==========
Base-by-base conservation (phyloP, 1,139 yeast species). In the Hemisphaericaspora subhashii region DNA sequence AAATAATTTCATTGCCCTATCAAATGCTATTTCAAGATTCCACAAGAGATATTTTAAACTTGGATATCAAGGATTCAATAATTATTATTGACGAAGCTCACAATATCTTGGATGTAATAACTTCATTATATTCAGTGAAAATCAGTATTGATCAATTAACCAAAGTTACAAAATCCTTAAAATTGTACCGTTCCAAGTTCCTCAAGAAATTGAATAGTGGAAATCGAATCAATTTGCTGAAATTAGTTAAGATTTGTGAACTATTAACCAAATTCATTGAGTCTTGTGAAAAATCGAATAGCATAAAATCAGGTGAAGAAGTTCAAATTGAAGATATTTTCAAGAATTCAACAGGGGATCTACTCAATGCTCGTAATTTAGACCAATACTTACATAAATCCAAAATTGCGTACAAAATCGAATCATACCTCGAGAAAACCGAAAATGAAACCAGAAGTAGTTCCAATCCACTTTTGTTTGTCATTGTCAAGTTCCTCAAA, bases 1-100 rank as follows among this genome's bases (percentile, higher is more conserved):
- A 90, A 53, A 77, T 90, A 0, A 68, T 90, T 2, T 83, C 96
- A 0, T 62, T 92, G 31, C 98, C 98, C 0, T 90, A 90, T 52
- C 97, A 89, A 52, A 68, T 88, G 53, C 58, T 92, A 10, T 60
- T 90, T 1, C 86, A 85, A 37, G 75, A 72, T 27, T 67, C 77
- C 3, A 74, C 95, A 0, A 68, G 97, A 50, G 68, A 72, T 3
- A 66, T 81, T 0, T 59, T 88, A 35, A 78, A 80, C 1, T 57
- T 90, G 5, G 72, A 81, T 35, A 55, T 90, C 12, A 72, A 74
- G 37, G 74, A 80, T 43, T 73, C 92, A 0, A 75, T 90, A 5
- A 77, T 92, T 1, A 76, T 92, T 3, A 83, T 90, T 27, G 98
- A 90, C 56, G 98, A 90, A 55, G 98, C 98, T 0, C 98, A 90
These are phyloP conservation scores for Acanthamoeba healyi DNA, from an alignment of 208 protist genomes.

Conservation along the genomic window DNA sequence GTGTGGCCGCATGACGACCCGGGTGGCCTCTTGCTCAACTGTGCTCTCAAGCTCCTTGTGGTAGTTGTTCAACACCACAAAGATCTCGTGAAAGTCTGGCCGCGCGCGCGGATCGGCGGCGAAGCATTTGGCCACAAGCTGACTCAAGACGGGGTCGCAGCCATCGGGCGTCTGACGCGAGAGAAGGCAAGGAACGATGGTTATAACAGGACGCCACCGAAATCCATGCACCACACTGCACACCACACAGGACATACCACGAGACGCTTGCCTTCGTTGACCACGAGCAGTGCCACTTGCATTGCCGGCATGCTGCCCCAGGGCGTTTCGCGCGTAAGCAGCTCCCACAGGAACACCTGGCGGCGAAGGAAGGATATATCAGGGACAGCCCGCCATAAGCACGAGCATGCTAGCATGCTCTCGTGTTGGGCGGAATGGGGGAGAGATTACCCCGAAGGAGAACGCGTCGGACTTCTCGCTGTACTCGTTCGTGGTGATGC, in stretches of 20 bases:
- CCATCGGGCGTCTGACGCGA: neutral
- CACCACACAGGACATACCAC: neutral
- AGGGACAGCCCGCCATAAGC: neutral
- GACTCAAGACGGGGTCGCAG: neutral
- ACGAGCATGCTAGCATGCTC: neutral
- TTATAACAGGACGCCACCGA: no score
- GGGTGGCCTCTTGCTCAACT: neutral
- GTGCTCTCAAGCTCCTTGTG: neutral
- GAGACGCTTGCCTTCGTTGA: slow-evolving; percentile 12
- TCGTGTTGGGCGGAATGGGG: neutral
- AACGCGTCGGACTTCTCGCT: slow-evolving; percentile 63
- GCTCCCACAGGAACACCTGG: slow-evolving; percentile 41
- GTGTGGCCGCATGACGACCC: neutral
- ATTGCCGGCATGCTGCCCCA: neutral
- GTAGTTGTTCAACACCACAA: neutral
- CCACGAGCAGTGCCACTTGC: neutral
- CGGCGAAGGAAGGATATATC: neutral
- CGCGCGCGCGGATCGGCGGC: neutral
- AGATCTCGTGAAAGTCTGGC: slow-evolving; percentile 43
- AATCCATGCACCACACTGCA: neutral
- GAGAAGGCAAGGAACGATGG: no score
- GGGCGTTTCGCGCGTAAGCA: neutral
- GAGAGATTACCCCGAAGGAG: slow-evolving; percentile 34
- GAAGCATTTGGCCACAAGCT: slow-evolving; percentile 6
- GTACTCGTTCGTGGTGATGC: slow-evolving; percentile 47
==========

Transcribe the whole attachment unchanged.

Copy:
Base-by-base conservation (phyloP, 1,139 yeast species). In the Hemisphaericaspora subhashii region DNA sequence AAATAATTTCATTGCCCTATCAAATGCTATTTCAAGATTCCACAAGAGATATTTTAAACTTGGATATCAAGGATTCAATAATTATTATTGACGAAGCTCACAATATCTTGGATGTAATAACTTCATTATATTCAGTGAAAATCAGTATTGATCAATTAACCAAAGTTACAAAATCCTTAAAATTGTACCGTTCCAAGTTCCTCAAGAAATTGAATAGTGGAAATCGAATCAATTTGCTGAAATTAGTTAAGATTTGTGAACTATTAACCAAATTCATTGAGTCTTGTGAAAAATCGAATAGCATAAAATCAGGTGAAGAAGTTCAAATTGAAGATATTTTCAAGAATTCAACAGGGGATCTACTCAATGCTCGTAATTTAGACCAATACTTACATAAATCCAAAATTGCGTACAAAATCGAATCATACCTCGAGAAAACCGAAAATGAAACCAGAAGTAGTTCCAATCCACTTTTGTTTGTCATTGTCAAGTTCCTCAAA, bases 1-100 rank as follows among this genome's bases (percentile, higher is more conserved):
- A 90, A 53, A 77, T 90, A 0, A 68, T 90, T 2, T 83, C 96
- A 0, T 62, T 92, G 31, C 98, C 98, C 0, T 90, A 90, T 52
- C 97, A 89, A 52, A 68, T 88, G 53, C 58, T 92, A 10, T 60
- T 90, T 1, C 86, A 85, A 37, G 75, A 72, T 27, T 67, C 77
- C 3, A 74, C 95, A 0, A 68, G 97, A 50, G 68, A 72, T 3
- A 66, T 81, T 0, T 59, T 88, A 35, A 78, A 80, C 1, T 57
- T 90, G 5, G 72, A 81, T 35, A 55, T 90, C 12, A 72, A 74
- G 37, G 74, A 80, T 43, T 73, C 92, A 0, A 75, T 90, A 5
- A 77, T 92, T 1, A 76, T 92, T 3, A 83, T 90, T 27, G 98
- A 90, C 56, G 98, A 90, A 55, G 98, C 98, T 0, C 98, A 90
These are phyloP conservation scores for Acanthamoeba healyi DNA, from an alignment of 208 protist genomes.

Conservation along the genomic window DNA sequence GTGTGGCCGCATGACGACCCGGGTGGCCTCTTGCTCAACTGTGCTCTCAAGCTCCTTGTGGTAGTTGTTCAACACCACAAAGATCTCGTGAAAGTCTGGCCGCGCGCGCGGATCGGCGGCGAAGCATTTGGCCACAAGCTGACTCAAGACGGGGTCGCAGCCATCGGGCGTCTGACGCGAGAGAAGGCAAGGAACGATGGTTATAACAGGACGCCACCGAAATCCATGCACCACACTGCACACCACACAGGACATACCACGAGACGCTTGCCTTCGTTGACCACGAGCAGTGCCACTTGCATTGCCGGCATGCTGCCCCAGGGCGTTTCGCGCGTAAGCAGCTCCCACAGGAACACCTGGCGGCGAAGGAAGGATATATCAGGGACAGCCCGCCATAAGCACGAGCATGCTAGCATGCTCTCGTGTTGGGCGGAATGGGGGAGAGATTACCCCGAAGGAGAACGCGTCGGACTTCTCGCTGTACTCGTTCGTGGTGATGC, in stretches of 20 bases:
- CCATCGGGCGTCTGACGCGA: neutral
- CACCACACAGGACATACCAC: neutral
- AGGGACAGCCCGCCATAAGC: neutral
- GACTCAAGACGGGGTCGCAG: neutral
- ACGAGCATGCTAGCATGCTC: neutral
- TTATAACAGGACGCCACCGA: no score
- GGGTGGCCTCTTGCTCAACT: neutral
- GTGCTCTCAAGCTCCTTGTG: neutral
- GAGACGCTTGCCTTCGTTGA: slow-evolving; percentile 12
- TCGTGTTGGGCGGAATGGGG: neutral
- AACGCGTCGGACTTCTCGCT: slow-evolving; percentile 63
- GCTCCCACAGGAACACCTGG: slow-evolving; percentile 41
- GTGTGGCCGCATGACGACCC: neutral
- ATTGCCGGCATGCTGCCCCA: neutral
- GTAGTTGTTCAACACCACAA: neutral
- CCACGAGCAGTGCCACTTGC: neutral
- CGGCGAAGGAAGGATATATC: neutral
- CGCGCGCGCGGATCGGCGGC: neutral
- AGATCTCGTGAAAGTCTGGC: slow-evolving; percentile 43
- AATCCATGCACCACACTGCA: neutral
- GAGAAGGCAAGGAACGATGG: no score
- GGGCGTTTCGCGCGTAAGCA: neutral
- GAGAGATTACCCCGAAGGAG: slow-evolving; percentile 34
- GAAGCATTTGGCCACAAGCT: slow-evolving; percentile 6
- GTACTCGTTCGTGGTGATGC: slow-evolving; percentile 47